Tuesday, 29 March 2011
Pudding learns language in a very different way to most kids. I know this, and have known it for some time. Yet it still continues to surprise me. I still find it difficult and frustrating to tailor my language to her needs. For the most part, I’m successful in getting her attention before I speak, and keeping my sentences short and clear. But I’ve also been doing a lot of something else, and it is damaging to her communication. I’ve been correcting her, over-correcting her, really. Now I’m paying the price for it.
Pudding has an Asperger’s diagnosis, which might fool you into thinking that she doesn’t have language delays. In fact, she has very significant pragmatic language delays, like many other kids on the spectrum. One of the most instantly noticeable of these is her difficulty with pronouns. Initially, she would substitute the pronoun with names for extra clarification.
Pudding wants Mummy to get Pudding a drink.
Then we began speech therapy. She understands pronouns. She knows that I mean Mummy when I say “I/me/mine” and Pudding when I say “you/your/yours” and Cubby or Daddy when I say “he/him/his”. She understands we/our/them/their without a problem. But when it comes to generating the correct pronoun herself, she struggles.
She went from using her name to using the word “you.”
You want Mummy to take you out.
I would correct her:
Say: I want you to take me out.
She would repeat back, always emphasizing the pronoun just as I had. Then over time, she began to correct herself:
You want Mummy to take you out. Say I want Mummy to take me out.
Now that “say” is stuck there. Wrapped up in almost every utterance. I hate the effort that she puts into correcting herself, only for it to be wrong. I really hate that it is my fault for over-correcting her.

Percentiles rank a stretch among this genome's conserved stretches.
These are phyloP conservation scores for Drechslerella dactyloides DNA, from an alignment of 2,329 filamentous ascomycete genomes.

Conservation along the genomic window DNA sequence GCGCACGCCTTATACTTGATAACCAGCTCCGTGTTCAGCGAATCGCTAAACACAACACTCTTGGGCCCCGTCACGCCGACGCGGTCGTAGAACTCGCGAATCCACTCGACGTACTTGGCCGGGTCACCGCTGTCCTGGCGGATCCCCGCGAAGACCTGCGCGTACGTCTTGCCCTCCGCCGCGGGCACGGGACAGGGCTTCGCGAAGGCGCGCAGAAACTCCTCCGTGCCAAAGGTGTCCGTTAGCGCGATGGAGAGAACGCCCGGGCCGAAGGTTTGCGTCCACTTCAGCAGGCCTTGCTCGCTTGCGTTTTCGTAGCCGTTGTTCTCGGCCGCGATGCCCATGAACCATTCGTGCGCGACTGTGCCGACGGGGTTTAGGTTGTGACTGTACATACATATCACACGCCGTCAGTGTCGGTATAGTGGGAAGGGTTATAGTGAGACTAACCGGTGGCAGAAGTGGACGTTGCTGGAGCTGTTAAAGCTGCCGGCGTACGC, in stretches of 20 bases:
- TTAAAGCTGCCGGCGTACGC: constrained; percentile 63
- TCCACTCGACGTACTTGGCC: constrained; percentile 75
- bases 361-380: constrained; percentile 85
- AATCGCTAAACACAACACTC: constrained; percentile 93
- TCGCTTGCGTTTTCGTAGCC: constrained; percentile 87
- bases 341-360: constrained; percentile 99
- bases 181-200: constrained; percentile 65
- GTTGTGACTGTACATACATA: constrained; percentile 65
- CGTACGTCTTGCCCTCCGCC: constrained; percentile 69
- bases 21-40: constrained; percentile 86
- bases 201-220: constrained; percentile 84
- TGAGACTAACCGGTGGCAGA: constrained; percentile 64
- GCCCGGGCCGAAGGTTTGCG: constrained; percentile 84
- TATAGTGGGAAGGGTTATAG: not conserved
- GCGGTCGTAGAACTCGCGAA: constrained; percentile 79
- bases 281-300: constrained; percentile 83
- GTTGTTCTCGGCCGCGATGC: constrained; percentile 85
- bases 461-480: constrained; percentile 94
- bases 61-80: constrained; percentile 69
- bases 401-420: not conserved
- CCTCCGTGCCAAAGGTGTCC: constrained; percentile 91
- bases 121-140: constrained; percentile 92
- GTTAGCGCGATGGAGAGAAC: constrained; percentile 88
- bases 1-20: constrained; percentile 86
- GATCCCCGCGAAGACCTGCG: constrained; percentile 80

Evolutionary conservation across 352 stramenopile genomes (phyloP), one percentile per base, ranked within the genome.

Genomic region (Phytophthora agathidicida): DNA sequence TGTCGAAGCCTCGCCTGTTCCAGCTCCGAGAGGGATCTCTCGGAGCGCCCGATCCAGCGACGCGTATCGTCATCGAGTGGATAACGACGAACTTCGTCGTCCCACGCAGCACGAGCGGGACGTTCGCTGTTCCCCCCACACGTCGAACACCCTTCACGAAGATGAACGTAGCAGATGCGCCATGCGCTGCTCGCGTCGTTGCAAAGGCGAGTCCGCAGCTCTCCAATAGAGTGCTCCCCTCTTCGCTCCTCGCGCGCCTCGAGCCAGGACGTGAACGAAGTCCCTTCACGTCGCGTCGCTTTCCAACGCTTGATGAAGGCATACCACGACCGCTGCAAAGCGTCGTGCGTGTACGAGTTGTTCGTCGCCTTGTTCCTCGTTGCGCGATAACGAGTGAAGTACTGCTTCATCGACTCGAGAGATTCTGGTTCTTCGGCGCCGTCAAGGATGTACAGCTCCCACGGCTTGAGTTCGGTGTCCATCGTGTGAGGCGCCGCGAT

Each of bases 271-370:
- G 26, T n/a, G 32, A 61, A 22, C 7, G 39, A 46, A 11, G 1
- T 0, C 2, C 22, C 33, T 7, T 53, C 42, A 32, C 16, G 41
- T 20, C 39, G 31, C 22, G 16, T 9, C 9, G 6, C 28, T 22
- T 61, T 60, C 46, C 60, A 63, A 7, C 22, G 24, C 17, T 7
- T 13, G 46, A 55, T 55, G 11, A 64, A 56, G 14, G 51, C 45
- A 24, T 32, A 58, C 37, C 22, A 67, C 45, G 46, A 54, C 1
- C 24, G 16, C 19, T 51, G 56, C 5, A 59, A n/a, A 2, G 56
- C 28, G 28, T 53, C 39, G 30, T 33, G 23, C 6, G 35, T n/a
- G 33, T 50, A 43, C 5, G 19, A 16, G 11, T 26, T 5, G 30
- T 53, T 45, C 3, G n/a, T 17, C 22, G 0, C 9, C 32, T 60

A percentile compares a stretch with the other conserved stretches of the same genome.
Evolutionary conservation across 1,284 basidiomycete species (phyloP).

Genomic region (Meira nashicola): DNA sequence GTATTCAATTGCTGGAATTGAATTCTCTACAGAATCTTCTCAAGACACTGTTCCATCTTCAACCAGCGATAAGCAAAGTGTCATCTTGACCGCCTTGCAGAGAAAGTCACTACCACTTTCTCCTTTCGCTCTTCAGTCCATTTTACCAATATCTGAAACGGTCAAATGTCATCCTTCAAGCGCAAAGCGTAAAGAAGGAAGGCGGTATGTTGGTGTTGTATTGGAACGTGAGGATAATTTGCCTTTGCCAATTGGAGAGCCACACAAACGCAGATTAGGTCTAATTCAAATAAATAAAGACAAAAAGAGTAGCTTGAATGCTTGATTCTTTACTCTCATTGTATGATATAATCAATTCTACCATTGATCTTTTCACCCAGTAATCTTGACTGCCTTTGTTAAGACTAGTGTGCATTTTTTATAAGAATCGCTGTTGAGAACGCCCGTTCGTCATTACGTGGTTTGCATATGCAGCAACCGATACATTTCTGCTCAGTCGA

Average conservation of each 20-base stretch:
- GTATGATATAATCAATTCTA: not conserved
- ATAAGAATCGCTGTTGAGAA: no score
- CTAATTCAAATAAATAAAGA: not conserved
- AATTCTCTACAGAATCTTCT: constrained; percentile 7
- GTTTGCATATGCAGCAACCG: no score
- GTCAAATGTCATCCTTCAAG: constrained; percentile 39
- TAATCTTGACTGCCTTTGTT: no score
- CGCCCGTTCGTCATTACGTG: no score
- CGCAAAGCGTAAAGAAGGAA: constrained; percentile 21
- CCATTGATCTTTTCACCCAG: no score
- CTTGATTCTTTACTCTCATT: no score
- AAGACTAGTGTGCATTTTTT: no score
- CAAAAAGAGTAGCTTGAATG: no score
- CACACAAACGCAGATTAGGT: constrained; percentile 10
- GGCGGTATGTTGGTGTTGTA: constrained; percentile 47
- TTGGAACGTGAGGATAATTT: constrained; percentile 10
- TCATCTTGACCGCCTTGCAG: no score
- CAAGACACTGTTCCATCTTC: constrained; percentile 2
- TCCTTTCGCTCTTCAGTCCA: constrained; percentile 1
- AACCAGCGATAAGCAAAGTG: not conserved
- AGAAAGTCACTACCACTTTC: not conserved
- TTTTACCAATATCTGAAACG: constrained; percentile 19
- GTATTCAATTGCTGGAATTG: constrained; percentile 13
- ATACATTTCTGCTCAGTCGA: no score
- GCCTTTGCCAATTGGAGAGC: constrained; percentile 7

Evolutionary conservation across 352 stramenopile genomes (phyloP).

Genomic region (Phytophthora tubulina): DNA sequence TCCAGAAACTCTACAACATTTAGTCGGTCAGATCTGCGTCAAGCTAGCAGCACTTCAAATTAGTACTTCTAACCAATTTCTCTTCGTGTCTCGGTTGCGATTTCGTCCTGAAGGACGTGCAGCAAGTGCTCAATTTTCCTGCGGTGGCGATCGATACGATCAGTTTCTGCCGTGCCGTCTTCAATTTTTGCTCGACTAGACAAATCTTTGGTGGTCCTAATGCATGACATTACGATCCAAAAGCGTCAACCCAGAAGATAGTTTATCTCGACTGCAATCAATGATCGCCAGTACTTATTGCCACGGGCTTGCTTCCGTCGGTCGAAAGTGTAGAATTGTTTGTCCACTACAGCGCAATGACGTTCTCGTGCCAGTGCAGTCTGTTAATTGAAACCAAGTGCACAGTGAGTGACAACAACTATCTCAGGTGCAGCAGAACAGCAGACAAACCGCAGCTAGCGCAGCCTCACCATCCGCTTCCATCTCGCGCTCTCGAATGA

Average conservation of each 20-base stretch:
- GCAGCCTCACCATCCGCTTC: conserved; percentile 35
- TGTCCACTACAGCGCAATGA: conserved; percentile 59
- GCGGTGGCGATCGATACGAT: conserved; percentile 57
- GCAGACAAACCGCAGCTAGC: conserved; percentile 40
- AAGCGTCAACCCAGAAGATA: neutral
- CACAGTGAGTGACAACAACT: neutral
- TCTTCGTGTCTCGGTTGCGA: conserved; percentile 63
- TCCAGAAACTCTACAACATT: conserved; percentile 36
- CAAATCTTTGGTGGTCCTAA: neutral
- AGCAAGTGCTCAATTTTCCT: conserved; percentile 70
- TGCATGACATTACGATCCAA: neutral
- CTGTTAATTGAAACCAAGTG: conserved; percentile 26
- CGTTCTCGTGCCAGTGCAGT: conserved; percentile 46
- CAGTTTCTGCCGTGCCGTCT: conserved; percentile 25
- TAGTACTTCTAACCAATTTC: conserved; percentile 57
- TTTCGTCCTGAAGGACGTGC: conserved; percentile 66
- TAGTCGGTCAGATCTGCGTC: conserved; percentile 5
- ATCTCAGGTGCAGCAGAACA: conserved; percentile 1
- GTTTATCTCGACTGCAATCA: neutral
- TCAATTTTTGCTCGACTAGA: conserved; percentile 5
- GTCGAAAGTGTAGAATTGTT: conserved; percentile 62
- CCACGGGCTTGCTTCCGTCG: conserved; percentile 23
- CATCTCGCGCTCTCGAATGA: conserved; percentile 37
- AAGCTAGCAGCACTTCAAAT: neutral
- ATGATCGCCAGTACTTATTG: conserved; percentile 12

I turned to the experts in Pudding’s life. First, her teacher who approaches things from a behavioral standpoint. She recommends ignoring the incorrect request, and only responding to correct language. It is what they do in her Verbal Behavior classroom. It works there.
But I can’t.
I can’t turn away any communicative intent. I can’t ignore her language because it isn’t fluent, not when I know how hard she tries.
So I tried her speech therapist. Her method was to find an alternative way for using “say”. She suggested “try” or “tell me.”
While that suits my instincts better, I have a feeling that before long they’ll also be incorporated into Pudding’s speech. I mentioned this to her therapist, who acknowledged it is a very real possibility. Then when we went to leave, she said goodbye, but Pudding was outside focusing on a flower, and didn’t hear her. Before I could stop myself, I called to her: “Say goodbye.”
These language habits are tough once they are instilled, for both of us. I’m going to do what I should have done in the first place- let Pudding be. Let her learn our language immersion style, my teaching methods are clearly useless. That is something I don’t mind saying.